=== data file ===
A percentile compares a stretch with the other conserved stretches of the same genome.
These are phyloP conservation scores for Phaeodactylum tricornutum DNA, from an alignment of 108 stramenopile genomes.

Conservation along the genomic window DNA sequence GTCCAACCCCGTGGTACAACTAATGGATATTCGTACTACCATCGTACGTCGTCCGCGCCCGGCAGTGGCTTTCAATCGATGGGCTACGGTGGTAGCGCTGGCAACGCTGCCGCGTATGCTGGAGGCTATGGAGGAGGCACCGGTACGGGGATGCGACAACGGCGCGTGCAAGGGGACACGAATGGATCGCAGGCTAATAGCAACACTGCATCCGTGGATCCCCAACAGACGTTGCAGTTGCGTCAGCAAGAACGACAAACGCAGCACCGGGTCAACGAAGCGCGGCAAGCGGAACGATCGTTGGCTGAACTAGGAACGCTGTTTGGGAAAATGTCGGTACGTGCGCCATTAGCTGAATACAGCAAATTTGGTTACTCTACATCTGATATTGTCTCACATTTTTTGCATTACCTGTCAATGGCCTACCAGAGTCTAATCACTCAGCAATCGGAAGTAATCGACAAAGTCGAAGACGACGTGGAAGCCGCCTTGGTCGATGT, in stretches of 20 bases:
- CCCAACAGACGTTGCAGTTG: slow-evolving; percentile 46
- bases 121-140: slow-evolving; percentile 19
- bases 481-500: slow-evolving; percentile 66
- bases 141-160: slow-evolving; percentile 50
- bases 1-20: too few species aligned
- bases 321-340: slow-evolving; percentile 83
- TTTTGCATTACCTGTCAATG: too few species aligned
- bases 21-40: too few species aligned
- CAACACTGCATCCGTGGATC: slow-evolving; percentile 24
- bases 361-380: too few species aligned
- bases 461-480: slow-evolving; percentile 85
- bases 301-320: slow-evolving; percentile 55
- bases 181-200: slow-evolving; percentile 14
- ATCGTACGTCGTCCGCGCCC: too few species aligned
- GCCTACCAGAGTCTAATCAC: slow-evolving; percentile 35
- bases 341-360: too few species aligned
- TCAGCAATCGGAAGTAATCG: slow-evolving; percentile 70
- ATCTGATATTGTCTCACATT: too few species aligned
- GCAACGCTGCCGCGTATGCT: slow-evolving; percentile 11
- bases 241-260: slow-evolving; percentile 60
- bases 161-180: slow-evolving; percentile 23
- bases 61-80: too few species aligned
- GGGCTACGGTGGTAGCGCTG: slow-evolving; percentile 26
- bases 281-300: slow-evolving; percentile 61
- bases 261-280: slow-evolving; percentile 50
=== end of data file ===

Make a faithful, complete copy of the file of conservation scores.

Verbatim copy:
A percentile compares a stretch with the other conserved stretches of the same genome.
These are phyloP conservation scores for Phaeodactylum tricornutum DNA, from an alignment of 108 stramenopile genomes.

Conservation along the genomic window DNA sequence GTCCAACCCCGTGGTACAACTAATGGATATTCGTACTACCATCGTACGTCGTCCGCGCCCGGCAGTGGCTTTCAATCGATGGGCTACGGTGGTAGCGCTGGCAACGCTGCCGCGTATGCTGGAGGCTATGGAGGAGGCACCGGTACGGGGATGCGACAACGGCGCGTGCAAGGGGACACGAATGGATCGCAGGCTAATAGCAACACTGCATCCGTGGATCCCCAACAGACGTTGCAGTTGCGTCAGCAAGAACGACAAACGCAGCACCGGGTCAACGAAGCGCGGCAAGCGGAACGATCGTTGGCTGAACTAGGAACGCTGTTTGGGAAAATGTCGGTACGTGCGCCATTAGCTGAATACAGCAAATTTGGTTACTCTACATCTGATATTGTCTCACATTTTTTGCATTACCTGTCAATGGCCTACCAGAGTCTAATCACTCAGCAATCGGAAGTAATCGACAAAGTCGAAGACGACGTGGAAGCCGCCTTGGTCGATGT, in stretches of 20 bases:
- CCCAACAGACGTTGCAGTTG: slow-evolving; percentile 46
- bases 121-140: slow-evolving; percentile 19
- bases 481-500: slow-evolving; percentile 66
- bases 141-160: slow-evolving; percentile 50
- bases 1-20: too few species aligned
- bases 321-340: slow-evolving; percentile 83
- TTTTGCATTACCTGTCAATG: too few species aligned
- bases 21-40: too few species aligned
- CAACACTGCATCCGTGGATC: slow-evolving; percentile 24
- bases 361-380: too few species aligned
- bases 461-480: slow-evolving; percentile 85
- bases 301-320: slow-evolving; percentile 55
- bases 181-200: slow-evolving; percentile 14
- ATCGTACGTCGTCCGCGCCC: too few species aligned
- GCCTACCAGAGTCTAATCAC: slow-evolving; percentile 35
- bases 341-360: too few species aligned
- TCAGCAATCGGAAGTAATCG: slow-evolving; percentile 70
- ATCTGATATTGTCTCACATT: too few species aligned
- GCAACGCTGCCGCGTATGCT: slow-evolving; percentile 11
- bases 241-260: slow-evolving; percentile 60
- bases 161-180: slow-evolving; percentile 23
- bases 61-80: too few species aligned
- GGGCTACGGTGGTAGCGCTG: slow-evolving; percentile 26
- bases 281-300: slow-evolving; percentile 61
- bases 261-280: slow-evolving; percentile 50